So Far Romney Has Made 2012 an Obama Economy Referendum

But the GOP nominee will have to close the deal with his own economic vision

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Tomorrow marks three weeks since Rick Santorum dropped out of the GOP primaries and the 2012 general election began in earnest.

The battle lines have already been drawn in what promises to be a very close election.

[Check out political cartoons about the 2012 presidential election.]

According to Real Clear Politics average of polls, President Obama and former Massachusetts Gov. Mitt Romney have remained separated by just about the margin of error since April 10th. Gallup’s daily tracking poll renders a picture very similar to the 2004 race between then incumbent George W. Bush and Massachusetts Democratic Sen. John Kerry, one which was decided by less than a field goal when all was said and done.

In trying to open up a lead early, President Obama’s team has gone after Mitt Romney for everything from changing his stance on issues to being too rich to being too moderate to being too conservative to not wanting to kill Osama Bin Laden bad enough. None of it has worked. Why?

Because at this point, the country is not viewing this election as a decision based on the Democrat portrayal of Romney, but as a referendum on the incumbent President Obama. That is what Democrats fear and Republicans are striving for. Making the race about the incumbent is a goal Bill Clinton achieved in 1992 and Sen. Kerry was unable to in 2004.

[See editorial cartoons about Obama.]

Romney’s best course of action up to this point has been to allow Obama to keep himself in the negative press cycle. From scandals (Russia, Secret Service, GSA) to continued disastrous Supreme Court hearings (healthcare and immigration) to flagging economic numbers (instability in Europe and worse than expected growth at home), this president has had the worst two months of a bad presidency. Moreover, just as in May of 2011, the killing of Osama bin Laden, one of this president’s few real successes, has not made the voters turn their attention away from his shortcomings for any sustainable time period.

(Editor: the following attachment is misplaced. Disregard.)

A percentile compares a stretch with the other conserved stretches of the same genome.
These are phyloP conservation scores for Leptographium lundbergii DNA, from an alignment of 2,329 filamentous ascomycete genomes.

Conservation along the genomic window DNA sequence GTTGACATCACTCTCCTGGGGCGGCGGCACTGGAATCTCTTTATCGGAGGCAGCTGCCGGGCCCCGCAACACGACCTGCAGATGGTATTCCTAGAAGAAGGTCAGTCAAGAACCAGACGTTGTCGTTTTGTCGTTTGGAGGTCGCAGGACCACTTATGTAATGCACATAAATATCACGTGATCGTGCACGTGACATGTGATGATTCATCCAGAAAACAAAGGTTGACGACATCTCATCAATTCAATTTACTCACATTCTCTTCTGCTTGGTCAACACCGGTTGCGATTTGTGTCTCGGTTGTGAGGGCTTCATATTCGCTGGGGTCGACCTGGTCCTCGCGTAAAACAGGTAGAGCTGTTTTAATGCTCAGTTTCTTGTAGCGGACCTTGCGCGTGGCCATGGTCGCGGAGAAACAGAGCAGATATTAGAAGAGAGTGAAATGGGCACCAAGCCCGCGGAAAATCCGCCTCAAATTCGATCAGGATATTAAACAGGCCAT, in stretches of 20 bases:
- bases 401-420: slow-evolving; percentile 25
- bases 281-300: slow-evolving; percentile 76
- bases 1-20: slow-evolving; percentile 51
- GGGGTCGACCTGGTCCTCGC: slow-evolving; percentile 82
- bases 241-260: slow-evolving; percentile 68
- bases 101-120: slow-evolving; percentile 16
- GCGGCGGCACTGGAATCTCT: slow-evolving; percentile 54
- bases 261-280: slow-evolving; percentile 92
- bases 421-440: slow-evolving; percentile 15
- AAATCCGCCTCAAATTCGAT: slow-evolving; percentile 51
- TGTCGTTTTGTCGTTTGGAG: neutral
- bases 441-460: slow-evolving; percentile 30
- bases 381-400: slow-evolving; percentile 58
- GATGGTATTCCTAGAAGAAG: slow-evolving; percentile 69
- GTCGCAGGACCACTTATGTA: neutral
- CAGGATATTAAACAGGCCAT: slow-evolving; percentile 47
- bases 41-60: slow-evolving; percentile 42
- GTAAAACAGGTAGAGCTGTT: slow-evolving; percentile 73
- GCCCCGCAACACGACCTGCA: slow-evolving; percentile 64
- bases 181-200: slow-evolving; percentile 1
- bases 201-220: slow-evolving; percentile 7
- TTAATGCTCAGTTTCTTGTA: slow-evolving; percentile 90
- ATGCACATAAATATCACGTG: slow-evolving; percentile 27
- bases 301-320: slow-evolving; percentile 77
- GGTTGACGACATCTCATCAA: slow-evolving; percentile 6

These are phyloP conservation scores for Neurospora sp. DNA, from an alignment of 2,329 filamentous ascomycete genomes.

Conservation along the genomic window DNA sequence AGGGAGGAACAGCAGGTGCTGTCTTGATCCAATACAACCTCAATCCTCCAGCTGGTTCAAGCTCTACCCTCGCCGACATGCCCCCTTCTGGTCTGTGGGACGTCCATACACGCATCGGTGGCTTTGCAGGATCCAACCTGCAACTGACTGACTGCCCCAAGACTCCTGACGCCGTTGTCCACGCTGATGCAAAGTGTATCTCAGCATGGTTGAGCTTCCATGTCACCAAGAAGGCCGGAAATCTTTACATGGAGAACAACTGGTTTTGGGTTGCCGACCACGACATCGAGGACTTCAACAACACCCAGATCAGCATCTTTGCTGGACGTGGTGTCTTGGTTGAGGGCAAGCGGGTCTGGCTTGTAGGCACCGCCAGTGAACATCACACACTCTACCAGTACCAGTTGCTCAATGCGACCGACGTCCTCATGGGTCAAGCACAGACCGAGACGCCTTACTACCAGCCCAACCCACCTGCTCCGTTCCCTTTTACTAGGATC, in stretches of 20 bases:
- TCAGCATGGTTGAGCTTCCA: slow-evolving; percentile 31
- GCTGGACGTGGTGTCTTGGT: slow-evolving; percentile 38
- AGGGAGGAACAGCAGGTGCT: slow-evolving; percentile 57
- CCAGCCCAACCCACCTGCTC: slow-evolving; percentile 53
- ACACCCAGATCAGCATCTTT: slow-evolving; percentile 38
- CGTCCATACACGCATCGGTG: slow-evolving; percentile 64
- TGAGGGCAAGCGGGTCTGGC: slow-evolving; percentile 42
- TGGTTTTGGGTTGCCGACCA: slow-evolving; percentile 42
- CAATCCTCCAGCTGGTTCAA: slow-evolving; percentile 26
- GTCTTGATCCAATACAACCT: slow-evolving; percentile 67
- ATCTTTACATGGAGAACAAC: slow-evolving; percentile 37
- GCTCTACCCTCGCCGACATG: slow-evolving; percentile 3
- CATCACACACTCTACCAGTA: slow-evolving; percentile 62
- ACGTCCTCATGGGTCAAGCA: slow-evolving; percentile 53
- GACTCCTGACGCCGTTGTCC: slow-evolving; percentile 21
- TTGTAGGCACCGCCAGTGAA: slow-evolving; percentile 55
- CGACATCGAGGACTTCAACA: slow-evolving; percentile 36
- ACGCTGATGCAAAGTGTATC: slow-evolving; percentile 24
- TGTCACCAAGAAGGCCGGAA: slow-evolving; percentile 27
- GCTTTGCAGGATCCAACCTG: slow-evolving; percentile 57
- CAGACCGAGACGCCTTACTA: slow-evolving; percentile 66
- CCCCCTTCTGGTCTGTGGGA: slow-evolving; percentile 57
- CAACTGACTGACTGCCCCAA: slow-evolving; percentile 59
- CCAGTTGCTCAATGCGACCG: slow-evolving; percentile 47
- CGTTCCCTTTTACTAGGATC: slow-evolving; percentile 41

However, staying out of the way will not win this election for the GOP. Voters understand that Obama has not been good, hence his approval ratings continuing to be under water, but that is not enough to tip the scales in November toward Romney. The former Massachusetts governor has to exploit this opportunity by providing a concrete alternative to the struggling president.

The message of “it’s still about the economy,” is the right path since polls consistently show for the economy to be the most important issue to voters and a significant strength for Romney.

[Check out political cartoons about Romney.]

Expect for Romney to be steady and methodical in painting a clear distinction between his success in private and public sectors and Obama’s severe difficulties as president. On the other hand, Obama will unquestionably continue to try to distract the electorate from his record on the economy and domestic issues with criticism of Romney and dogged concentration on the killing of Osama Bin Laden.

The result: a close election won by Romney because of… the economy.

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